• Pastor Michael Brown

“Hope in Peace” (December 6, 2020)

Updated: Dec 12, 2020

Luke 1: 39-56; Matthew 5: 9

“Hope in Peace”

We continue today our series looking at the hope that we find in Advent by looking at the four themes of Advent: hope itself in week one, this week peace, then joy and love, and then will finally turn to the hope that we find in Christ. And in order to work with this, we need to look today at what is peace, biblically speaking. And then at the end we’ll look for how we find hope in peace, or how peace brings our hope.

So the first question we have is what is peace? What is peace, really? In Jesus‘s time the world was under something called Pax Romana or “the peace of Rome.” And the basic idea was that Rome had brought peace; through war, yes, but Rome had brought peace. Now everything was under Rome, or at least the civilized world was under Rome, so there wasn’t the constant wars that had plagued the world for generations. Everyone was under Rome, so there was peace. And Rome had brought it to the world through its military. Is that the peace that God is talking about? Is that biblical peace? It certainly is a peace that we seem to strive for in our world.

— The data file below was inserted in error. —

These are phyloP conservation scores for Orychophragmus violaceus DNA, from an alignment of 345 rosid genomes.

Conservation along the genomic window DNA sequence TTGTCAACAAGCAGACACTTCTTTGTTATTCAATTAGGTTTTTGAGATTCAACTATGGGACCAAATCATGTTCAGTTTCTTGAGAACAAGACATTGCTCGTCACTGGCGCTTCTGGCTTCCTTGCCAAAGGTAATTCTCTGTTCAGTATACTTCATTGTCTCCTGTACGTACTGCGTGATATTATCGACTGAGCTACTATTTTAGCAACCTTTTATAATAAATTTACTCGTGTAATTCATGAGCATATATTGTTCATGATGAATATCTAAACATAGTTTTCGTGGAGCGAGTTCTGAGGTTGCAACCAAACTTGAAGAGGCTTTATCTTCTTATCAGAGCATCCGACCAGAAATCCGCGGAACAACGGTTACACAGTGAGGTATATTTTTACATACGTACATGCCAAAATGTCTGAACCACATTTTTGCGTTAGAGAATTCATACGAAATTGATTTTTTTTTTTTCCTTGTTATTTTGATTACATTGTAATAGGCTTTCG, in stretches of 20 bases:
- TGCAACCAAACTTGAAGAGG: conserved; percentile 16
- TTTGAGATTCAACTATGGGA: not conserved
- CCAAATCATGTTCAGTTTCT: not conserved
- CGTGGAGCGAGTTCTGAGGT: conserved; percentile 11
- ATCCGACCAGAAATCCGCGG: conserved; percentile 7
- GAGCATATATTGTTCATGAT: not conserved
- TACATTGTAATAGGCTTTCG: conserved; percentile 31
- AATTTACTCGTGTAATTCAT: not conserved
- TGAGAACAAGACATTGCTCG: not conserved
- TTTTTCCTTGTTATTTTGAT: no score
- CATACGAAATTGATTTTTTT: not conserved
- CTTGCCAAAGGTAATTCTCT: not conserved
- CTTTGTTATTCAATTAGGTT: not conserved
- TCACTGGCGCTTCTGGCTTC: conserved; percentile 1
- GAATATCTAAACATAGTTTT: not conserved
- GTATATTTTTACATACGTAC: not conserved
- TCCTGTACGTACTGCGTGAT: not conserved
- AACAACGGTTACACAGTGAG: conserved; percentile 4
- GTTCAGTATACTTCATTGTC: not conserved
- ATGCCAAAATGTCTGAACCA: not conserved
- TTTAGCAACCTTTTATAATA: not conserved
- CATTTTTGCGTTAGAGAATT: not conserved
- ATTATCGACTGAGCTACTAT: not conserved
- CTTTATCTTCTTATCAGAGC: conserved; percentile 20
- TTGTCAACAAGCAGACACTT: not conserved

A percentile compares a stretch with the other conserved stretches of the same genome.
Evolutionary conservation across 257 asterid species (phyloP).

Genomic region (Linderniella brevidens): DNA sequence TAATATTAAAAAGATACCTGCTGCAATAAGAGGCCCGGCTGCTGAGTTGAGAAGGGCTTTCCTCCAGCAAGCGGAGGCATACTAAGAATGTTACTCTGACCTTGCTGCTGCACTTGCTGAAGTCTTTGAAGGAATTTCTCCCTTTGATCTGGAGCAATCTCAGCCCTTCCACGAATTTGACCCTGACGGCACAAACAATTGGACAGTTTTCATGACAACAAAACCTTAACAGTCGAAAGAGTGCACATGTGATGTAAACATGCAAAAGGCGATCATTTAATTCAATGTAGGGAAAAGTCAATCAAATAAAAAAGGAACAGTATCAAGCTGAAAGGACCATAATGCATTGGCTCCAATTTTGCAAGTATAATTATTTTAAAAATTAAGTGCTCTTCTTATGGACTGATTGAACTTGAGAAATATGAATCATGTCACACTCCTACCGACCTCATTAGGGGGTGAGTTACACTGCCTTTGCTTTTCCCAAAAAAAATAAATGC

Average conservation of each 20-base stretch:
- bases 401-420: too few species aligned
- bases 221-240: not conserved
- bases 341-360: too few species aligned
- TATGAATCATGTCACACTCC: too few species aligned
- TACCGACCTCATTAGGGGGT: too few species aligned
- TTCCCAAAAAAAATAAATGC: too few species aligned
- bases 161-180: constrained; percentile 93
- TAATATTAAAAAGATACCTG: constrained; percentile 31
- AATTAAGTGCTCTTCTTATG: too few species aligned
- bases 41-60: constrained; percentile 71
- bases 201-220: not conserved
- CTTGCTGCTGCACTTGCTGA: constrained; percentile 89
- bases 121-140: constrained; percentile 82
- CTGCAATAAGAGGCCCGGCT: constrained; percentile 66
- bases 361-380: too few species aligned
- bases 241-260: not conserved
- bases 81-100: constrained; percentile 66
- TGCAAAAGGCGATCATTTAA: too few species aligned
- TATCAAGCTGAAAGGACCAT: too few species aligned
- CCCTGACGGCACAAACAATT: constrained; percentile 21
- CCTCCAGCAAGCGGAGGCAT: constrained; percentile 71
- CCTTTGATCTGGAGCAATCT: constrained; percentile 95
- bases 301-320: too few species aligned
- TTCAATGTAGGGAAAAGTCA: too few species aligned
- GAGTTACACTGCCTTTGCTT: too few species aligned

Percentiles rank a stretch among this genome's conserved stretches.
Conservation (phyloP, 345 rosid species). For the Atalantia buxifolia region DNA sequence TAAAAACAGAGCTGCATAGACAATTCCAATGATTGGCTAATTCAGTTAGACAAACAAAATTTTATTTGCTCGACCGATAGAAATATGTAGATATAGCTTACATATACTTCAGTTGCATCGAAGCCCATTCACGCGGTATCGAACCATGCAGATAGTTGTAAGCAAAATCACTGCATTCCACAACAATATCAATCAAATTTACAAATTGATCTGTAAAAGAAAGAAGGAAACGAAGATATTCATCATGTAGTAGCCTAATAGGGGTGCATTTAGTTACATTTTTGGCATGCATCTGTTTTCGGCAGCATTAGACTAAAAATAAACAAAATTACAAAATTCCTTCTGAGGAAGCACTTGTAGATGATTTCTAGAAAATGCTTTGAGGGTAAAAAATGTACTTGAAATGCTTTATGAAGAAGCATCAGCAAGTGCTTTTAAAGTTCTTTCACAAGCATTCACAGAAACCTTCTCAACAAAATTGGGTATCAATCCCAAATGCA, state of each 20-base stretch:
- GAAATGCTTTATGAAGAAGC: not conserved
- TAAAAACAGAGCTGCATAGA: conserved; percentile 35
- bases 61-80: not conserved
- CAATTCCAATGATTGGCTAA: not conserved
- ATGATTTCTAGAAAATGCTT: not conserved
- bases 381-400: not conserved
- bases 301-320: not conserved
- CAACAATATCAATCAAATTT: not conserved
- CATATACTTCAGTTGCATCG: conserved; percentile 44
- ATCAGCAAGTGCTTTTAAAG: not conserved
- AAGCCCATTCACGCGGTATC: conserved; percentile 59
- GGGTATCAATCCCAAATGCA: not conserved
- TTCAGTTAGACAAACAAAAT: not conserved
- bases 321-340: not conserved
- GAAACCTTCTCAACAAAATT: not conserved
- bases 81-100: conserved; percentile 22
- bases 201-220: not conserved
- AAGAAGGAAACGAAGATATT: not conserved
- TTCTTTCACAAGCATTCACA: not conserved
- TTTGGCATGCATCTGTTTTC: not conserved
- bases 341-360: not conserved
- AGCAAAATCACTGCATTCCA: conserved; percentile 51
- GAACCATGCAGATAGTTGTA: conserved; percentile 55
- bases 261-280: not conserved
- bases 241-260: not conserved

Of course, the answer is no. That’s not a Biblical concept of peace, that is oppression. It is keeping people under the boot of the strongest person in the room. We can see that it’s not peace because there’s constant insurrection. If you look in Roman history there was constant insurrection. We just had a Civil War throughout the Roman empire less than 100 years earlier, which put Caesar in charge. Jesus is accused of inciting insurrection, and when he’s before Pilate, Pilate offers to trade Jesus for Barabas, who was in prison for inciting insurrection. And the jewish people would rebel and be put down twice in the hundred years after Christ’s death and resurrection. All around the Roman empire we have these kinds of little insurrections. So yes, everyone’s under one thing and we don’t have Kings rising against Kings anymore. But we still have conflict, we still have hurt, we still have pain; it just looks a little different. That’s not biblical peace, so what is?